Author: Pavan K Varma
ISBN/UPC (if available): 067088894X
A timely and invaluable book that provides middle-class Indians with the rationale and the tools to help them evolve from being mere residents to responsible citizens.
India is home to the largest middle class in the world. It is also the country with the largest number of the world's poor (over 600 million), where 290 million people can neither read nor write and a child dies every three minutes of something as easily curable as diarrhea. These are statistics that most middle-class Indians prefer to ignore, especially in post-liberalization India.
In this first-of-its-kind book, Pavan K Varma, author of the best-selling The Great Indian Middle Class, teams up with journalist Renuka Khandekar to show us how ruinous this apathy is and why and how the middle class should engage in the process of national development. Among the problems and possible solutions that they deal with are:
* Inefficiency and callousness in public institutions and what we must do to make them more accountable
* How to fight corruption and injustice through the judicial system and the press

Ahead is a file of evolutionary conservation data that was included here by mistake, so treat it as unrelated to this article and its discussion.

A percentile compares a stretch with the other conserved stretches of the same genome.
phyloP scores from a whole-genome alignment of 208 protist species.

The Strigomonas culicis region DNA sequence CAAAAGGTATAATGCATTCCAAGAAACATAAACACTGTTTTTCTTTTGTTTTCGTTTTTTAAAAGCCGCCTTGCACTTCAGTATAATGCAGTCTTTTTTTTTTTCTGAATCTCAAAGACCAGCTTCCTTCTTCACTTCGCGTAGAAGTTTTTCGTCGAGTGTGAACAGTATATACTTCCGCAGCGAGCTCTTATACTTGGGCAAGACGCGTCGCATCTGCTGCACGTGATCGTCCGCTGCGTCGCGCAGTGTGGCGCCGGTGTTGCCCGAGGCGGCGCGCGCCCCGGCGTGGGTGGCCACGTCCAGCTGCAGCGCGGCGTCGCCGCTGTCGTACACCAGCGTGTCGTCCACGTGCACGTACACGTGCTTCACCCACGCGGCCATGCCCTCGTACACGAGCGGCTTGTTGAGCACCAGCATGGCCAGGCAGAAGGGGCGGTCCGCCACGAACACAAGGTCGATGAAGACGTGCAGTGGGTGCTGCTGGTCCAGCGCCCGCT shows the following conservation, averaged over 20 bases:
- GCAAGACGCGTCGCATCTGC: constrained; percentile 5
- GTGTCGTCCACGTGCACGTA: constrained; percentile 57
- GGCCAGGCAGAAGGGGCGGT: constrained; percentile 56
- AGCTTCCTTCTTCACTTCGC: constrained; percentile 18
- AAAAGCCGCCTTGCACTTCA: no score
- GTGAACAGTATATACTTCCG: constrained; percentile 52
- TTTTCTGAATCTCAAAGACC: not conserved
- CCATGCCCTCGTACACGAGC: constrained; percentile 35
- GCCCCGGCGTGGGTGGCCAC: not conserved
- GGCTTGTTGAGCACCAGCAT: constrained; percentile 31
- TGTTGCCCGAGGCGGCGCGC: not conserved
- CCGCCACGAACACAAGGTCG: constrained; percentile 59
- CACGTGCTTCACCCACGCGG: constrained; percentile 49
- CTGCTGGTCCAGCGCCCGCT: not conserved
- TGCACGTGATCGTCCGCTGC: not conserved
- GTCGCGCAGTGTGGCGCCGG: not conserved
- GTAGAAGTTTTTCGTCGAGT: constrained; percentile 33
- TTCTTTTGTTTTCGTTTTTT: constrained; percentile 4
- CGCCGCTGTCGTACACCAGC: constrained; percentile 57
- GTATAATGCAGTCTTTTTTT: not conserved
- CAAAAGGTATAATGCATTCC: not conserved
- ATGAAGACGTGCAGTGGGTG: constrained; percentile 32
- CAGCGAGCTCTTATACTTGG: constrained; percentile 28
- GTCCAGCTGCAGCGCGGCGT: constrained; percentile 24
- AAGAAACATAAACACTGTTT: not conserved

* How small acts of involvement - like making one person functionally literate - can make a difference.
* How to support or link up with existing non-government organizations to set up one ourselves.
In addition to a list of practical things we can do to ensure a more civil, humane and caring society, the authors give us inspiring profiles of ordinary people who have made a difference.
A member of the Indian Foreign Service, Pavan K Varma has been posted in Bulgaria, Romania, Russia and in New York, at the Indian Mission to the United Nations. He has been Press Secretary to the President of India and is currently joint Secretary, Africa in the Ministry of External Affairs. Besides the best-selling The Great Indian Middle Class, he is author of Ghalib: The Man, The Times and Krishna: The playful Divine. Pavan Varma lives in Delhi with his wife, two daughters and a son.
Renuka Khandekar writes for print and television. She is currently the National Supplements Editor of the Indian Express. She lives in Delhi and Bombay.